UNIONS inflicted misery on nine in ten schools today — and threatened another walkout if their pay demands are not met.
Strikes by tens of thousands of teachers at the majority of sixth-form colleges and schools left classrooms sitting empty.
9Thousands of teachers left classrooms empty today and went on strikeCredit: Getty9Former Labour leader Jeremy Corbyn joined the NEU on the picket lineCredit: PA9Sitting Labour MP Zarah Sultana backed the strikers – defying boss Sir Keir StarmerCredit: Zarah SultanaJust over one in ten schools fully opened amid industrial action by an estimated 200,000 members of the National Education Union.
Education Secretary Gillian Keegan said: “One school closure is too many and it remains deeply disappointing the NEU proceeded with this disruptive action.”
Prime Minister Rishi Sunak also hit out in a thinly-veiled attack on the strikes which left pupils, many still playing catch-up after the pandemic, missing lessons.
He told the Commons: “I am clear that our children’s education is precious and they deserve to be in school today being taught.”
On a day of paralysis likened to lockdown, the teaching staff were joined by train drivers and civil servants on Walkout Wednesday — with 500,000 downing tools.
Militant teaching union leaders have offered ministers a stark choice of an inflation-busting pay hike or further strikes.
They demanded Ms Keegan “step up with concrete and meaningful proposals” by February 28.
Joint NEU chiefs Mary Bousted and Kevin Courtney insisted that their members will do “whatever it takes” to get a new pay deal.
The warning came as millions of parents had to mind their kids.
They will also be forced to rip up work schedules with a series of regional walkouts and two more national strike days planned.
9NEU joint general secretary Mary Bousted owns a Victorian townhouse in Southwark worth £1.5millionCredit: Elliott Franks9And comrade Kevin Courtney owns a £2.1million Victorian terrace house in Stoke NewingtonCredit: PACHIEFS’ BIG PADSBy Amir Razavi
CHAMPAGNE socialists leading the teachers’ strikes own houses worth a combined £3.6million.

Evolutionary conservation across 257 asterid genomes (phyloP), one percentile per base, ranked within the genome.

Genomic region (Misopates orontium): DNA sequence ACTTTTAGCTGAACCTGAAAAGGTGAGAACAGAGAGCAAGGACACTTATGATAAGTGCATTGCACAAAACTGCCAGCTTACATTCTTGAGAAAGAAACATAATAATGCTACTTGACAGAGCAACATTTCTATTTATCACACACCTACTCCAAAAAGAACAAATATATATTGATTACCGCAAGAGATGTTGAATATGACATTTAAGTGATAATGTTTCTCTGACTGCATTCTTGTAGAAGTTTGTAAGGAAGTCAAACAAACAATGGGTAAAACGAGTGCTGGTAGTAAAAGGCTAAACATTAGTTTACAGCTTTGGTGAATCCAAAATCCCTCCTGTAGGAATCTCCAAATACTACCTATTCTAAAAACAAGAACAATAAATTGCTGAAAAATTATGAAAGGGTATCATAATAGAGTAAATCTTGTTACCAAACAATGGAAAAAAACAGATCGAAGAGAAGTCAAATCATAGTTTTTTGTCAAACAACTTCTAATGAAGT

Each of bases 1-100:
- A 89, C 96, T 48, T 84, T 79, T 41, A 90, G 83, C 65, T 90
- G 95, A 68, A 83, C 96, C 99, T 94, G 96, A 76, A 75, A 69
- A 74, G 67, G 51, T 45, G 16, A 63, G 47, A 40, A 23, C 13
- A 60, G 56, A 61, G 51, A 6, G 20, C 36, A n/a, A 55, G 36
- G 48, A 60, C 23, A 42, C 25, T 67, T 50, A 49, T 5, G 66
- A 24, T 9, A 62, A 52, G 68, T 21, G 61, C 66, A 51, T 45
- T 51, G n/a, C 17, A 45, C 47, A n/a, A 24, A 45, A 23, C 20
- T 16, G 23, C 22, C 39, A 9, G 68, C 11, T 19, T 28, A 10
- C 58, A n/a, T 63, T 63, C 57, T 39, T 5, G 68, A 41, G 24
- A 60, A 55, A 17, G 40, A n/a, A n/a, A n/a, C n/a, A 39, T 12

National Education Union joint general secretary Mary Bousted, 64, owns a Victorian townhouse in Southwark, South London, worth £1.5million.
Comrade Kevin Courtney has a £2.1million Victorian terrace house in Stoke Newington, North East London.
A union spokesman said: “Kevin Courtney and Mary Bousted could both afford to buy a house on their teacher’s salary in the 1980s.
“This is now out of the reach of most young people.”
Samantha Wilkinson, 30, of Ashington, Northumberland, said: “The teachers walked out and expected us to home-school the kids.
“We did enough of that during the pandemic. The kids missed so much school, it isn’t fair on them.
“Teachers are already well paid and now they’re demanding more. They’re taking the mick.”
Becky Bohan, 43, of Hertfordshire, said the strike action caused one of her sons to have anxiety attacks.
She said: “I’m trying to juggle my life, my kids, my mental health and our financial situation in a bid to make ends meet.”
The industrial action hit around 23,000 schools today, with some teachers bringing their children to join them on picket lines. Labour MPs also turned out.
Tory MP and former teacher Jonathan Gullis said: “The last thing that any teacher should be doing is dragging their children as some sort of political handbag up and down picket lines.”
The NEU said 40,000 school staff have signed up in recent weeks.
The union wants better salaries to keep more teachers in post and help recruit more from university or back into the profession.
Meanwhile, former Tory Party chairman Jake Berry laughed at mandarins protesting in Whitehall.
He scoffed: “I haven’t seen this many civil servants in Westminster since the start of the pandemic.
“Just a shame they’ve only come in to stand on a picket line. Back to working from home tomorrow.”
Border Agency staff at airports and ports were among 100,000 civil servants striking.
One at the Independent Office for Police Conduct described a two per cent pay offer as a “slap in the face”.
The PM’s official spokesman said: “We want to have further talks with the unions.
“We have to balance that against the need to be fair to all taxpayers, the majority of whom don’t work for the public sector.”
913 Labour MPs joined pickets despite Sir Keir’s ban9And former Shadow Chancellor John McDonnell also turned outCredit: John McDonnell9Richard Burgon MP for Leeds East also showed supportCredit: Belinda Jiao9And Welsh Labour MP Beth Winter, right, joined picketersCredit: PACORBYN TURNS OUT FOR RALLYFORMER Labour leader Jeremy Corbyn supported strikers on their march through Westminster.
And 13 Labour MPs, including Richard Burgon, Ian Lavery and Kate Osborne, defied boss Sir Keir Starmer to join pickets.
PM Rishi Sunak accused the Labour leader of backing union bosses rather than pupils missing classes.
Story Credit: thesun.co.uk